|Vincent van Gogh, Olive Trees, via Wikimedia Commons.|
I was interested to see this piece by Umbra Fisk on Naked Capitalism about how "withdrawing" and living "off the grid" were bad solutions to environmental problems.
When I first saw it, I confess that in true modern style I had expected it to confirm some beliefs I already had: that living in cities was environmentally friendly, that living in the country often involves a lot of driving and so on, and that spending a lot of time doing outdoorsy activities could be harmful.
I wrote about some of these issues a couple of years ago. For one thing, it turns out that if you think of elevators as a way of getting from one place to another, they are very energy efficient, because of counter-weights. As the New Yorker put it back in 2008:
"Without the elevator, there would be no verticality, no density, and, without these, none of the urban advantages of energy efficiency, economic productivity, and cultural ferment. The population of the earth would ooze out over its surface, like an oil slick, and we would spend even more time stuck in traffic or on trains, traversing a vast carapace of concrete."
I love that image, of the elevator saving people from oozing out all over the earth's surface -- like we're some kind of skin disease or something.
Another interesting thing is that as reported in the NYT, hiking and camping and related activities are "the fourth-leading reason that species are listed by the federal government as threatened or endangered..."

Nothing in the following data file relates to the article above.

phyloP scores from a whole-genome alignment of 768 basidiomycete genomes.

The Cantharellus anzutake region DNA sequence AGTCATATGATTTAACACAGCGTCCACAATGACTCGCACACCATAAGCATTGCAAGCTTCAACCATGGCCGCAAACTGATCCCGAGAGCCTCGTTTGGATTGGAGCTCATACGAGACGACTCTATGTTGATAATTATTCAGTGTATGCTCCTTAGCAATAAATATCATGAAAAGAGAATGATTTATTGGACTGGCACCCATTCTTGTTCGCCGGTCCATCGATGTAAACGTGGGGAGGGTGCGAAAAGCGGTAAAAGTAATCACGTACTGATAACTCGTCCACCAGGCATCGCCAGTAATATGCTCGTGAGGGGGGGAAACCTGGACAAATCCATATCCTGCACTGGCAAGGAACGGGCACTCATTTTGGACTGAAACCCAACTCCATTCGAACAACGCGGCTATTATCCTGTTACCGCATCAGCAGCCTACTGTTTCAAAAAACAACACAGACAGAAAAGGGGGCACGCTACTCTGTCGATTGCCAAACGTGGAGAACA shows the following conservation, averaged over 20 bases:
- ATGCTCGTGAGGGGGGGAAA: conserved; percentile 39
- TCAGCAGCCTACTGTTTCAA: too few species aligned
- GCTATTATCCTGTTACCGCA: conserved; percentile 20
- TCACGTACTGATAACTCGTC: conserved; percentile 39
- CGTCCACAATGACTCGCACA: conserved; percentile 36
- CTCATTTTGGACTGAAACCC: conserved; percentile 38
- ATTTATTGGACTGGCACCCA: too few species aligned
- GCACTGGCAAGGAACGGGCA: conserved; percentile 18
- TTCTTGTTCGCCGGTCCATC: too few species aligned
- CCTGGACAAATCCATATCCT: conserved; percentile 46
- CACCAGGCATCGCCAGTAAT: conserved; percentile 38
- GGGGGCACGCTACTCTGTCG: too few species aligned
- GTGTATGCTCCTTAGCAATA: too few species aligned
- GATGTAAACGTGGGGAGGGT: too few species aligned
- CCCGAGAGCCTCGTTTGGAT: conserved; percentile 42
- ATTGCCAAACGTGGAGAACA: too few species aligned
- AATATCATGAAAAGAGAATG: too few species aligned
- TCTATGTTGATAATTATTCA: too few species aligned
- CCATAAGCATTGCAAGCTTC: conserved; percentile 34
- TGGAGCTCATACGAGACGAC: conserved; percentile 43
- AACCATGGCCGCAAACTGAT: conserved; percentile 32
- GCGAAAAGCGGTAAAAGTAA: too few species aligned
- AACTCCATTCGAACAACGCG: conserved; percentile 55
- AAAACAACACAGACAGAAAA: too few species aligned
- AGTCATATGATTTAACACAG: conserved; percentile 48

To a certain extent, the NC piece did confirm my existing beliefs. Because of public transportation and other kinds of infrastructure, living in cities can be more environmentally friendly than living "off the grid" or moving into a tiny house.
But in another way, the piece actually pushed me to realize ways that I had failed to take my thinking to the next step. Because the main gist of the piece is really about the relative pointlessness of all those small individual habits we form, the limitedness of thinking just about yourself and your consumer activities, when really you should be trying to think more in terms of community and contributing to large structural changes. The theme of the essay is "get to know your neighbor."
And I realized I really had been framing my thinking about this in a highly individualized way, thinking of myself as a consumer, and then considering what my obligations were in terms of my individual choices.
It's not that that kind of thinking is wrong. Of course it's good to carry your water bottle, and repair your things and, of course, take the bus (like I do!).
But to frame the problem as an individualistic consumer obligations problem is a mistake. It's a mistake we're all likely to make, because we live in a society that for complex reasons is constantly reminding us of our position as individual consumers and never reminding us of our position as anything else.
So yes, ask yourself about sustainable practices for your life. But as the essay says, don't forget to also ask: "How do you cultivate respectful, meaningful relationships with the people who will help you fight fossil fuel infrastructure?"